WITH global football shut down these days, fans desperate for a fix of the game may find if from a rather unlikely source : The creator of Downtown Abbey.

Julian Fellowes has created and co-written THE ENGLISH GAME, a six-part look at the original of a onetime British gentleman's game that has become the most popular sport in the world. The series begins Friday on Netflix, reported The Indian Express.

''There are certain sports that  cut right through society and appeal to people at every level. And that seems to me to be a wholly good thing,'' Fellowes said of his new project.

The English Game is set in 1879 and focuses on the first full-time professional players and how they infused football with new tactics and strategies. But there's also plenty of drama off the field, especially the parts about the rise of both the working class and women's rights.

Fellowes actually knew very little about the origins of football when he began the project, but he was aware of its force firsthand. His son, Pergrine, is a fan of Manchester United, and, as a boy, decorated his pillowcases, duvet covers and lampshades with the team's crest.

The father and son attended matches and the Fellowes soon grew to admire the players.

''When you watch anything - and I do pretty well mean anything - being done superbly, it generates an interest even in the hearts of someone who is not particularly concerned with that subject,'' he explains.

''Watching Manchester United coming down the pitch, running like a sort of Russian ballet, was extraordinary.''

The English Game is based on the true story of Fergus Suter, a Scott regarded as the first full-time professional. He was lured to Lancashire to join the local team, becoming the first player to earn a salary for his skills.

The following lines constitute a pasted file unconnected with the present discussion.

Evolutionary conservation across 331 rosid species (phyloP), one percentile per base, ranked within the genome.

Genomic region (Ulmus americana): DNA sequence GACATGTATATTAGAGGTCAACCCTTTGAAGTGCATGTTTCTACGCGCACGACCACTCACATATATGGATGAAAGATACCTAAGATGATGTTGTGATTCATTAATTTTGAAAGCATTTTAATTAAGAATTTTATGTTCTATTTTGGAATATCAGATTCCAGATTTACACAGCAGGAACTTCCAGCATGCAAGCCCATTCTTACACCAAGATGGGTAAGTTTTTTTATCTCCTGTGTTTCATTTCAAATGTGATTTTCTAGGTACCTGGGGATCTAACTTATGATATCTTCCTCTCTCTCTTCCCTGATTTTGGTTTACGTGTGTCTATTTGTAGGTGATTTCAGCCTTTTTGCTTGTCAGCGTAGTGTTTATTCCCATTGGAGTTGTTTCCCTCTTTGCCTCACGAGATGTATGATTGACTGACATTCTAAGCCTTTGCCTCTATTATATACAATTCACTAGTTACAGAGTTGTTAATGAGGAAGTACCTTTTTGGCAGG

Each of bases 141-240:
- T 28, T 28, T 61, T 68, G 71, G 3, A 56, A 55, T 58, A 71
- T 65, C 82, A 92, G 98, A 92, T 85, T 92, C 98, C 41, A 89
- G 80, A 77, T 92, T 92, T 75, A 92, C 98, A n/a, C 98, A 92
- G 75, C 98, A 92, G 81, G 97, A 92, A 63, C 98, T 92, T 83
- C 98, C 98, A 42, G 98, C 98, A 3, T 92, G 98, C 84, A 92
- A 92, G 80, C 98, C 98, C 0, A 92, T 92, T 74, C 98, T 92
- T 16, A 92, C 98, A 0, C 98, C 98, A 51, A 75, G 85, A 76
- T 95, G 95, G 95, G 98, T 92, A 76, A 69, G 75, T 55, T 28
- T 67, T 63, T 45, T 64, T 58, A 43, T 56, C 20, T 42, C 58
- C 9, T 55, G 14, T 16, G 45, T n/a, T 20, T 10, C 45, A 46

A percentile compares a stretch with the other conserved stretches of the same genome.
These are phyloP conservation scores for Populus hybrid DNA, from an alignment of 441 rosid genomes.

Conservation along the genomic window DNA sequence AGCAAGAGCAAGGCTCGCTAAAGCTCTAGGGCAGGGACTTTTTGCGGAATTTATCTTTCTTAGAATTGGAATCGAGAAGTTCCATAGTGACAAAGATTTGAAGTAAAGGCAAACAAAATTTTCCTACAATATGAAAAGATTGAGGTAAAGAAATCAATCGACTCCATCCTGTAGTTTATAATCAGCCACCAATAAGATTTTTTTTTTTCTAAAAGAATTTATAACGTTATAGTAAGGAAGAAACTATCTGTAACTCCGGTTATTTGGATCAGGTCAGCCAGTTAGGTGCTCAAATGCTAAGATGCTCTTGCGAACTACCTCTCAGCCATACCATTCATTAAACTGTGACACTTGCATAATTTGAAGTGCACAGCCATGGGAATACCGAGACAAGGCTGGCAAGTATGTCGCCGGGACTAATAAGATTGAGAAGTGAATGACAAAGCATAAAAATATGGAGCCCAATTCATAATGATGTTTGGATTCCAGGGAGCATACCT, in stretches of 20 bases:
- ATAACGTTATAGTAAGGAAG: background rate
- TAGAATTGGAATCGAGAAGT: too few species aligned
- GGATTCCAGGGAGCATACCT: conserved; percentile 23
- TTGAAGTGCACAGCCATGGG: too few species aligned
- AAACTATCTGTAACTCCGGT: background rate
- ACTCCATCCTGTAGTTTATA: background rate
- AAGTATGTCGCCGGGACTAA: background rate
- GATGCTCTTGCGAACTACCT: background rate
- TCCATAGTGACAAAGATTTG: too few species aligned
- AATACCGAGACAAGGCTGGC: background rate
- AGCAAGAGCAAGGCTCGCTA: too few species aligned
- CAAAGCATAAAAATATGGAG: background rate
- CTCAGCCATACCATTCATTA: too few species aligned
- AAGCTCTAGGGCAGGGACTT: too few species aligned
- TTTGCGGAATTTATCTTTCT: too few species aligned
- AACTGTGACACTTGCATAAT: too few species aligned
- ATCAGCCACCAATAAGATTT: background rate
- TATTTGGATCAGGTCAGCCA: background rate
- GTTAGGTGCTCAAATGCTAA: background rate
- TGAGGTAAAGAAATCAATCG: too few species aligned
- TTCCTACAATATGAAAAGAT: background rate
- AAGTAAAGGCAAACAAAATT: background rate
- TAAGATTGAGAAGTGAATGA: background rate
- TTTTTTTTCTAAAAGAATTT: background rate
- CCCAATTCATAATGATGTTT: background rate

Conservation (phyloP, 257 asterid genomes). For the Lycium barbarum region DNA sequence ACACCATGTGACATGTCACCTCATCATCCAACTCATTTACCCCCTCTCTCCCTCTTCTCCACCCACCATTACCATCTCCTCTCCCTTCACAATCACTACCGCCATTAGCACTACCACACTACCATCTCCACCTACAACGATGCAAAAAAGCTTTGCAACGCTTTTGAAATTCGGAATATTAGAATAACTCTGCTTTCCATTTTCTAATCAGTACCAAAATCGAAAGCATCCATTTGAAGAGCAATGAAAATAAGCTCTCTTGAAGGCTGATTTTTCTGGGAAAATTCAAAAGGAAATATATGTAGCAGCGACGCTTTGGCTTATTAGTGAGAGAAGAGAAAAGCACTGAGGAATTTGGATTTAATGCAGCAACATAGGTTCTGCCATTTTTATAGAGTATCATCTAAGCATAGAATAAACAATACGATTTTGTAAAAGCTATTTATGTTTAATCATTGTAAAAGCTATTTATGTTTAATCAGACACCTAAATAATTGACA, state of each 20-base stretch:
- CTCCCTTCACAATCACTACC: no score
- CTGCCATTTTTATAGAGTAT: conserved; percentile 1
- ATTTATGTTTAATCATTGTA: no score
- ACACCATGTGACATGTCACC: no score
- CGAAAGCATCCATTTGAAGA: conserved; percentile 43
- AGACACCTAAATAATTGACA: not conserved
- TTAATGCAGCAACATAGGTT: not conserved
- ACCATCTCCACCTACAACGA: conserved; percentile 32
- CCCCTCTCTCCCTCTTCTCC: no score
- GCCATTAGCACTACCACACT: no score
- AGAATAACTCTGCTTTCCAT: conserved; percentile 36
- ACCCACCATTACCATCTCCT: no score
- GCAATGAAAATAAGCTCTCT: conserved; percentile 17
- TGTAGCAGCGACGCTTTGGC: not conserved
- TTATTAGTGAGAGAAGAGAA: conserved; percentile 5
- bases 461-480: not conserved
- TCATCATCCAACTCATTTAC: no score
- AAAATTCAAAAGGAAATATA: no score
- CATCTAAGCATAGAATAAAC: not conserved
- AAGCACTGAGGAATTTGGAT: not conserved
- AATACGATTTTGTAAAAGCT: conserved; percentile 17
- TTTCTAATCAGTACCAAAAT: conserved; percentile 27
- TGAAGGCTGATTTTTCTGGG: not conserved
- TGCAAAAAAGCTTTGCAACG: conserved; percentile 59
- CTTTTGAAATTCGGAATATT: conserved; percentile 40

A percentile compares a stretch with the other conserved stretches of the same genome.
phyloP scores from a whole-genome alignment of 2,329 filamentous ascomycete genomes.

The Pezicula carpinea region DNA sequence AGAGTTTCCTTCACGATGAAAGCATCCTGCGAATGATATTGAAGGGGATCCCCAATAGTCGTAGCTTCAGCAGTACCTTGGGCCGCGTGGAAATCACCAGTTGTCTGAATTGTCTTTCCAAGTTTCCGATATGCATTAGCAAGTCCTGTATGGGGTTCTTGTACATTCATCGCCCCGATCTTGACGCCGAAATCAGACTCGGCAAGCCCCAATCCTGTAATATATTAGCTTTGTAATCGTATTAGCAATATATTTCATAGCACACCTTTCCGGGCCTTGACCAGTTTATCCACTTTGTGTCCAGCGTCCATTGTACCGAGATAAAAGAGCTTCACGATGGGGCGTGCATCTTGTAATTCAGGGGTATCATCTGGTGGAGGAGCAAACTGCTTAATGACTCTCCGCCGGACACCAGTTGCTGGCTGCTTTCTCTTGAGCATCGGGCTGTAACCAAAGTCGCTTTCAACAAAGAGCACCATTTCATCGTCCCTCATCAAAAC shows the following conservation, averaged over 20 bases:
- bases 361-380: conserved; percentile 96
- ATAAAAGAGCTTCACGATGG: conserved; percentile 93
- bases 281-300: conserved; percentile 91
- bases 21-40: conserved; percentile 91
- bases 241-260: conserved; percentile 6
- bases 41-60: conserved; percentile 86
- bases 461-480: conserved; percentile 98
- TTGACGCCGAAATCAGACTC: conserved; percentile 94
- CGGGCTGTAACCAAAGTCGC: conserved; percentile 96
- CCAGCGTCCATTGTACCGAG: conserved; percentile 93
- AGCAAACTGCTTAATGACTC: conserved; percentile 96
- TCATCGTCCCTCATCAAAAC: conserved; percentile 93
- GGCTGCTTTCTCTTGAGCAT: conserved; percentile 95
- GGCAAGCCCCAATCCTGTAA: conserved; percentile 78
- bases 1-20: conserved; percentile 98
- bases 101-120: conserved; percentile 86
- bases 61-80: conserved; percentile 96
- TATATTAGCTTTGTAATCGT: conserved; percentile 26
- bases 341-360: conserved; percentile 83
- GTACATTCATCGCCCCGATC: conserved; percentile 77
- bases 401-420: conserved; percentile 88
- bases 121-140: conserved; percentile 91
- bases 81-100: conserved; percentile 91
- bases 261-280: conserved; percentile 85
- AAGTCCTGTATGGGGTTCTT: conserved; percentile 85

It was a time in England when the rules of football had been codified by the elite - bankers and lawyers who wore white ties and tails for dinner considered the game something only gentlemen  participated in.

But it was attracting fans in industrial towns too, who were challenging the elite not just on the field but also in the streets, demanding better treatment, higher wages and unions.

The social change in Britain at the time mirrored the changes in football. On the pitch, working men from Lancashire teams like Blackburn Rovers were beating teams made up of upper crust Eton College alumni, using speed and passing to beat the their better nourished rivals.

Football was helping industrial towns bind together, creating a sense of community and eventually motivating workers to demand changes.

''Here was something that would bind them into a unit, that would bind them into a community,'' Fellowes says. ''Most human beings spend their lives trying to feel they belong to something that has value. And here it was just given on a plate.''

THE ENGLISH GAME is filled with Fellowes' brimming sense of humanity and respect for all sides.

''My philosophy is a simple one,'' he adds. ''I believe that most men and women are doing their best. Whatever they have born to, whatever they've given, they're trying to do their best. Of course, there are some people who are not trying to do their best but they are very much in the minority.''

The World Students Society thanks News Desk/The Express Tribune.


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